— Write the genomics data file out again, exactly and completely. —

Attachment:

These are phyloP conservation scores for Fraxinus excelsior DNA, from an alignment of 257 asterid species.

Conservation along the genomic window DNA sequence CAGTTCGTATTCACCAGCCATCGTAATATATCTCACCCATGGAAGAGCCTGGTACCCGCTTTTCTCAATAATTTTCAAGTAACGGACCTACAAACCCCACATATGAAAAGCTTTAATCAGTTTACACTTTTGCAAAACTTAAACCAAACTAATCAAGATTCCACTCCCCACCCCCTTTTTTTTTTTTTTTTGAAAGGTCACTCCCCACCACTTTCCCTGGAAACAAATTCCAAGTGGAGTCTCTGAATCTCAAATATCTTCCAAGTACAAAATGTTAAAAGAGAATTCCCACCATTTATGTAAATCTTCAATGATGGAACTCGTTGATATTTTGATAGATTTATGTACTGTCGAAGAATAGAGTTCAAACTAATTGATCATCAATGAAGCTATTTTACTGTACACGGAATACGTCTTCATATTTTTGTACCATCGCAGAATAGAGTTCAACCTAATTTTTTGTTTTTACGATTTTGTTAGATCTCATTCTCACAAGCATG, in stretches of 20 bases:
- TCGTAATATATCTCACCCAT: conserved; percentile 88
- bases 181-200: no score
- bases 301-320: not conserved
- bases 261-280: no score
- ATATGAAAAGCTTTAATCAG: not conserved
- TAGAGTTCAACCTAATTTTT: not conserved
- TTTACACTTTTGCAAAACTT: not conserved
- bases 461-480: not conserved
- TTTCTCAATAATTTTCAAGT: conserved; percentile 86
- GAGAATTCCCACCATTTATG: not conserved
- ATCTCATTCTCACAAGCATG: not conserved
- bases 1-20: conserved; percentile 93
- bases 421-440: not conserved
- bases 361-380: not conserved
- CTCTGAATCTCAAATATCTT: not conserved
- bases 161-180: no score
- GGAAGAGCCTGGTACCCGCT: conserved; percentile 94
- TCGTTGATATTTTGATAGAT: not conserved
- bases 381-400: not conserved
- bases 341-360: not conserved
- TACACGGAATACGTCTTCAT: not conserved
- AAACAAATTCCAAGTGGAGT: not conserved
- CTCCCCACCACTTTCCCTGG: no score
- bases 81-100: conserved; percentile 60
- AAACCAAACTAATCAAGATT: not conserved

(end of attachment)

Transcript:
These are phyloP conservation scores for Fraxinus excelsior DNA, from an alignment of 257 asterid species.

Conservation along the genomic window DNA sequence CAGTTCGTATTCACCAGCCATCGTAATATATCTCACCCATGGAAGAGCCTGGTACCCGCTTTTCTCAATAATTTTCAAGTAACGGACCTACAAACCCCACATATGAAAAGCTTTAATCAGTTTACACTTTTGCAAAACTTAAACCAAACTAATCAAGATTCCACTCCCCACCCCCTTTTTTTTTTTTTTTTGAAAGGTCACTCCCCACCACTTTCCCTGGAAACAAATTCCAAGTGGAGTCTCTGAATCTCAAATATCTTCCAAGTACAAAATGTTAAAAGAGAATTCCCACCATTTATGTAAATCTTCAATGATGGAACTCGTTGATATTTTGATAGATTTATGTACTGTCGAAGAATAGAGTTCAAACTAATTGATCATCAATGAAGCTATTTTACTGTACACGGAATACGTCTTCATATTTTTGTACCATCGCAGAATAGAGTTCAACCTAATTTTTTGTTTTTACGATTTTGTTAGATCTCATTCTCACAAGCATG, in stretches of 20 bases:
- TCGTAATATATCTCACCCAT: conserved; percentile 88
- bases 181-200: no score
- bases 301-320: not conserved
- bases 261-280: no score
- ATATGAAAAGCTTTAATCAG: not conserved
- TAGAGTTCAACCTAATTTTT: not conserved
- TTTACACTTTTGCAAAACTT: not conserved
- bases 461-480: not conserved
- TTTCTCAATAATTTTCAAGT: conserved; percentile 86
- GAGAATTCCCACCATTTATG: not conserved
- ATCTCATTCTCACAAGCATG: not conserved
- bases 1-20: conserved; percentile 93
- bases 421-440: not conserved
- bases 361-380: not conserved
- CTCTGAATCTCAAATATCTT: not conserved
- bases 161-180: no score
- GGAAGAGCCTGGTACCCGCT: conserved; percentile 94
- TCGTTGATATTTTGATAGAT: not conserved
- bases 381-400: not conserved
- bases 341-360: not conserved
- TACACGGAATACGTCTTCAT: not conserved
- AAACAAATTCCAAGTGGAGT: not conserved
- CTCCCCACCACTTTCCCTGG: no score
- bases 81-100: conserved; percentile 60
- AAACCAAACTAATCAAGATT: not conserved